A few months into our time back in the States, I chatted with an older gentleman about our move. When I told him about our son, he asked with a grin, “You got that kid Americanized yet?”
It was a joking comment, but it reminded me that so many people don’t understand what certain transitions are like. Our son, for whom America was a new, foreign country, was not Americanized yet. He probably will never feel fully American. I was tempted to be angry, but I chose to shake it off and move on.
Weeks later, I joined a party at the house of a friend from overseas. Among the partygoers were a number of people who had also spent time living in other countries. The conversations that night were peppered with comments like, “So this one time in Thailand . . .” and, “When I was flying to . . .”
These are my people, I thought.
We all need to find our people. Our people are the ones who get it. Who’ve been there. Whether it’s the experience of living cross-culturally, having been through a similar stage of life, or just knowing what it’s like to be the new kid on the block, we need to find the people who understand.
We will meet people who don’t know what we’re going through, and will struggle to give us permission to not be okay. They won’t understand why we can’t just get over it, why we can’t just set our challenges aside and move on.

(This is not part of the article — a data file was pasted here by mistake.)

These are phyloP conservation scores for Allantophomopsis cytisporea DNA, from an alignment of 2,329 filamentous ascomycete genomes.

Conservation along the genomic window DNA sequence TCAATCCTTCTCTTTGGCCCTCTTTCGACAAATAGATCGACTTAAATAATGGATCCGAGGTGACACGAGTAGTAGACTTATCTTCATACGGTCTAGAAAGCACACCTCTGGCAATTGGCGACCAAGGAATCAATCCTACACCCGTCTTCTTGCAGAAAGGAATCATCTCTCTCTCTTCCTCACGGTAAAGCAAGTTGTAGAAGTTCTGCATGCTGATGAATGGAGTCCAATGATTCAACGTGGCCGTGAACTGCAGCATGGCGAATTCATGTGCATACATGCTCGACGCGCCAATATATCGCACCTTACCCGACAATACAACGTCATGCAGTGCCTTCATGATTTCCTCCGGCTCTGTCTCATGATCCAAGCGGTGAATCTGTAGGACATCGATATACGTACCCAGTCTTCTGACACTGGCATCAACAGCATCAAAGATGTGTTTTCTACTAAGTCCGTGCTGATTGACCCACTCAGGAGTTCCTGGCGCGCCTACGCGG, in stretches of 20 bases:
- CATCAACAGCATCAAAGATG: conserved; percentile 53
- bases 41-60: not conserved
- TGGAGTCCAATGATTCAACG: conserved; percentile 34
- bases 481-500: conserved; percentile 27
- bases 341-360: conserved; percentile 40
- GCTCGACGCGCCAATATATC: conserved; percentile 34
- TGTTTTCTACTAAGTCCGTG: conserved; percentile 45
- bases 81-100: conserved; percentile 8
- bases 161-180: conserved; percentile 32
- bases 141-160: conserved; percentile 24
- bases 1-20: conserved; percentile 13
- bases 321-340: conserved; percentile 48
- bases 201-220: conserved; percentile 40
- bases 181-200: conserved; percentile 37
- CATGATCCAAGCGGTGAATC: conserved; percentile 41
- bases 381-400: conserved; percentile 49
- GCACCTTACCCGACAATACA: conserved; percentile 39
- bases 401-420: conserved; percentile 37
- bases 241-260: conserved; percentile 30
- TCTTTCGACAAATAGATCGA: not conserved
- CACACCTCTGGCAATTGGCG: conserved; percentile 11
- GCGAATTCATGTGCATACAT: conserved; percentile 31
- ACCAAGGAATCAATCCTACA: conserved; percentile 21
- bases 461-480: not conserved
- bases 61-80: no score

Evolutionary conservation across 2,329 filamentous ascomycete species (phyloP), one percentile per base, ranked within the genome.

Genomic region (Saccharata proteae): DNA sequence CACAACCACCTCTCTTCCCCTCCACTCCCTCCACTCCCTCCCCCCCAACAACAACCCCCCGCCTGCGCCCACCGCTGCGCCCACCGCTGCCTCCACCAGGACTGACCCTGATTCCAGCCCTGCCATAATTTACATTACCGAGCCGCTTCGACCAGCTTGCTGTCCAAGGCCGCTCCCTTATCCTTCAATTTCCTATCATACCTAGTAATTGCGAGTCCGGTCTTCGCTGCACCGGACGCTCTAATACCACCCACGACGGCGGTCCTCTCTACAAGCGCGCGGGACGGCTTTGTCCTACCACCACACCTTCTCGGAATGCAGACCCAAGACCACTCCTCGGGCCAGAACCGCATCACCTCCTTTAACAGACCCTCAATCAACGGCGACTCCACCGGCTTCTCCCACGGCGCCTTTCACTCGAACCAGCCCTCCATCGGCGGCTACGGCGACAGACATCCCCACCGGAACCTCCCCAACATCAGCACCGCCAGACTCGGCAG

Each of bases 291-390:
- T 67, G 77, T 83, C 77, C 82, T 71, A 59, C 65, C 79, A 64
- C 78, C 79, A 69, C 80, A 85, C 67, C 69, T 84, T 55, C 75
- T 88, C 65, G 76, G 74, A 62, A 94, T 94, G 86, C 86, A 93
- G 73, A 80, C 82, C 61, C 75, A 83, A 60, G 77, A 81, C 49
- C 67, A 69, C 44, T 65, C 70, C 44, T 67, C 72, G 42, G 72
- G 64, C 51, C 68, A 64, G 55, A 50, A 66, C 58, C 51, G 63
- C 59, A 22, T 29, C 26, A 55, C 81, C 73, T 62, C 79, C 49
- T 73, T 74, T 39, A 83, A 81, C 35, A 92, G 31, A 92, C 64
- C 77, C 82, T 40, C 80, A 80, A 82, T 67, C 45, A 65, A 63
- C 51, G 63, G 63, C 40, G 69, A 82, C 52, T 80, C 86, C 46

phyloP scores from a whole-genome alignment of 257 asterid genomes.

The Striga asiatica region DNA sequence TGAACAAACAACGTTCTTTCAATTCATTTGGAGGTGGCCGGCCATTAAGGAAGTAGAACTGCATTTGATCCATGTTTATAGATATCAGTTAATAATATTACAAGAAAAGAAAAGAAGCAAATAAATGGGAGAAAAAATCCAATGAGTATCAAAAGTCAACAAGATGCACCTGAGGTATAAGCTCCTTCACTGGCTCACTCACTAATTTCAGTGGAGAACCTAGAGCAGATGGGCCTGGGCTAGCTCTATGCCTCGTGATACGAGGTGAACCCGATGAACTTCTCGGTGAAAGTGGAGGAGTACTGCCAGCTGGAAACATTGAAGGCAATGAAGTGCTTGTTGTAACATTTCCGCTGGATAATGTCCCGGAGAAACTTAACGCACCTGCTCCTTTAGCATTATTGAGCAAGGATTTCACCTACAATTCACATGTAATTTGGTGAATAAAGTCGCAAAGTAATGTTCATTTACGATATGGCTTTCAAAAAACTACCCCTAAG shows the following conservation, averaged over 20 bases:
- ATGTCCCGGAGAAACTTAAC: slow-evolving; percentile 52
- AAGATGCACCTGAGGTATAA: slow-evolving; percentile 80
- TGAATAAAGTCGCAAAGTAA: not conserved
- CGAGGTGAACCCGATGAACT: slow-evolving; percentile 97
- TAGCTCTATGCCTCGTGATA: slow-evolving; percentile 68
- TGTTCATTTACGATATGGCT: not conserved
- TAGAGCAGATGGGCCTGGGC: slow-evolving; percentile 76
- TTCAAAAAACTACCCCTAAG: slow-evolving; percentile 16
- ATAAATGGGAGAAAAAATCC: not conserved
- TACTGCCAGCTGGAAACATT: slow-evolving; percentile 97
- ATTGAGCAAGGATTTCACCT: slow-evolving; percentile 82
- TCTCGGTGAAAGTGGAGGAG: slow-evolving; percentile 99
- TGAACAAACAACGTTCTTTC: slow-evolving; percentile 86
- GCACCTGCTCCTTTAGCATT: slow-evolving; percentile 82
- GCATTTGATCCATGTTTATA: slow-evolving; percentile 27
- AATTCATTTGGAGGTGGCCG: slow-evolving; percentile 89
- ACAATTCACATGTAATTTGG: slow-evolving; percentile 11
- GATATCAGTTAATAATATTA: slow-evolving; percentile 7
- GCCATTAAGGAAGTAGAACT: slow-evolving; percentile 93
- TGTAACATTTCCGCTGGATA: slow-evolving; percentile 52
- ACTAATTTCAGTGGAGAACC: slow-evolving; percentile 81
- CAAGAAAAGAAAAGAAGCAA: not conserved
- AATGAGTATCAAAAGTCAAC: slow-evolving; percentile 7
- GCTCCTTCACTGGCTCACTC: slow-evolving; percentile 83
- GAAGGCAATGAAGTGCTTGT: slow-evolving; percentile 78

But we don’t have to take that to heart. We smile, and nod, and then keep searching for the grace givers—the ones who give us the time and space to navigate the road God has led us to. Because those are also the people who will help anchor us back to God.
Our enemy will do his best to stop us. He desperately wants us to not be wholehearted, God-dependent people. He wants us to do transition in isolation, to feed us lies that we are lacking, failing, not enough, and misunderstood.
That’s not what God has for us. God sends us people to walk with us, to be rocks we can rest on, to guide us back to Him on the days when it’s just too hard. They offer us compassion, grace, a listening ear, an empathetic word. They can speak truth to us when we have forgotten it. They lend us strength to stay in the process as long as it takes for God to do His work.
Through the years, I’ve learned that whatever season God has brought us into, no matter how hard it is or what shame it raises, someone else knows what it feels like. Someone else is walking through it, or has been there too. We are not alone. Our situation is not so unique that no one else can empathize. In the same way that our interests draw us to other people and help us connect, our pain connects us with others. Transitions are meant to be shared and mutually carried. The more we receive grace from others, the more we become grace givers ourselves. When we do that, we live out and multiply God’s grace in the hardest places.
Is there a season when God brought you those safe, grace-giving people? What has that taught you about being a grace-giver yourself?
This post includes an excerpt from Making Peace with Change.